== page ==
Arbitron confirms that the Media Rating Council denied accreditation of its PPM local ratings service in both New York and Philadelphia in January. What’s next? Owen Charlebois, President, Operations, Technology, and Research & Development told reporters Friday that Arbitron has begun work on re-audits in both markets and that there has been a significant improvement in sample performance since the previous audits were done months ago. “Not being granted accreditation, while disappointing, in no way is a disruption to the commercialization of PPM and to the planned restart.” Along with the re-audits of Philly and NYC, Arbitron is preparing to move ahead with initial audits of the other PPM markets scheduled to launch by the end of 2008: Los Angeles (and embedded Riverside-San Bernardino), Chicago, San Francisco (and embedded San Jose), Dallas-Ft. Worth, Washington DC, Detroit and Atlanta.
Houston remains the only PPM market accredited by MRC. It is the only market using address-based recruiting developed in the since abandoned radio-TV joint venture with Nielsen, while Philadelphia and New York were the first launched with telephone recruiting under Arbitron’s “Radio First” rollout plan for PPM.
In Friday’s monthly conference call updating PPM stats, Arbitron officials noted that PPM delivery is still above the 18-54 sample guarantee to broadcasters in all markets, although the company is still working to improve 18-34 sample performance. In the embedded Nassau-Suffolk market, 18-34 numbers were below the 70% benchmark in four of six audience groups for January, although that was better than missing on all six in December.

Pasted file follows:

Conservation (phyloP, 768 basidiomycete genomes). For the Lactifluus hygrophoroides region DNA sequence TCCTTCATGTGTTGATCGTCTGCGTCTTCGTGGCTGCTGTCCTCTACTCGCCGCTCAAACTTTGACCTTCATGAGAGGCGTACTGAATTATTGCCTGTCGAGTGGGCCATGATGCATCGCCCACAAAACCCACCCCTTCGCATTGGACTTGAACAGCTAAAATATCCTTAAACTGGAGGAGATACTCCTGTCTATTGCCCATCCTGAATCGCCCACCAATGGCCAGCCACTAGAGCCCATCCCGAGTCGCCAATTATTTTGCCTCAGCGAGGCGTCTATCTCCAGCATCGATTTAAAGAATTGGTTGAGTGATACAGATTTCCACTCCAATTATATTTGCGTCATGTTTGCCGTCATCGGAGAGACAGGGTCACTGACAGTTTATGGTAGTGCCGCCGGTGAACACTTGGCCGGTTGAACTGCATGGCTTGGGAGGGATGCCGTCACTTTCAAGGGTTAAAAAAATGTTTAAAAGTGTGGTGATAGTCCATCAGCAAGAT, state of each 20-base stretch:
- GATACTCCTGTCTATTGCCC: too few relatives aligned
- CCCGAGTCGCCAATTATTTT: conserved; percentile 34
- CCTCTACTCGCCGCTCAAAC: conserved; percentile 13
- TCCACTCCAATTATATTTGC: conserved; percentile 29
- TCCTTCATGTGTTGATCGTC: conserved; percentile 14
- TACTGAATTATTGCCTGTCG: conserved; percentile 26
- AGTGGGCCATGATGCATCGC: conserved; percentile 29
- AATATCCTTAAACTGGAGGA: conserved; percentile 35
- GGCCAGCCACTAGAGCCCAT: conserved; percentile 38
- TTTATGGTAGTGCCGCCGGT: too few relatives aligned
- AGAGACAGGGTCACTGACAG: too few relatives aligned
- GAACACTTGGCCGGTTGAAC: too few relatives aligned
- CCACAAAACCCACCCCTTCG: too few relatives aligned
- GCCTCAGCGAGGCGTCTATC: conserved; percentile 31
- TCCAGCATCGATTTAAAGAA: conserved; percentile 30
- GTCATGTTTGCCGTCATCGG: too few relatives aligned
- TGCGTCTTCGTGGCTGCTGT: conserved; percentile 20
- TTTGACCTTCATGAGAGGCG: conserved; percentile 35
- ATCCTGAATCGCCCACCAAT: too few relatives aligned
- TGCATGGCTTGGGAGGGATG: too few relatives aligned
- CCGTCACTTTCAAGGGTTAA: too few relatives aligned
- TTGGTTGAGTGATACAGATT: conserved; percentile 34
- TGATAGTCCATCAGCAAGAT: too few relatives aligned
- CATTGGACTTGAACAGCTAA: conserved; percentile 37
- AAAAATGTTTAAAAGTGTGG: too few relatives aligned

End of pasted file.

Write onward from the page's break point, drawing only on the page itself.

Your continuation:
RBR/TVBR observation: The accreditation denials took place in January, but Arbitron didn’t disclose them until making an SEC filing late Thursday and then publicly discussing it on Friday. The company said that was because nothing was actually final until Thursday, after it notified MRC that it would not appeal the denials and instead focus on re-audits. We have searched the 10-K filing with the SEC for any confirmation that PPM failed a re-audit in Houston, but Arbitron succeeded in its appeal and PPM remains accredited in Houston. Reporters got no where with attempts to get any confirmation of that from Arbitron officials. The only news on that front is that the next re-audit in Houston won’t come until 2009. We have to wonder whether the super-secret proceedings of the MRC may sometimes conflict with the legal requirements under securities law for public companies to disclose material events. Strangely enough, though, Arbitron’s stock was up much of the session on Friday and ended down only slightly on a day when most stocks were down much more. Go figure.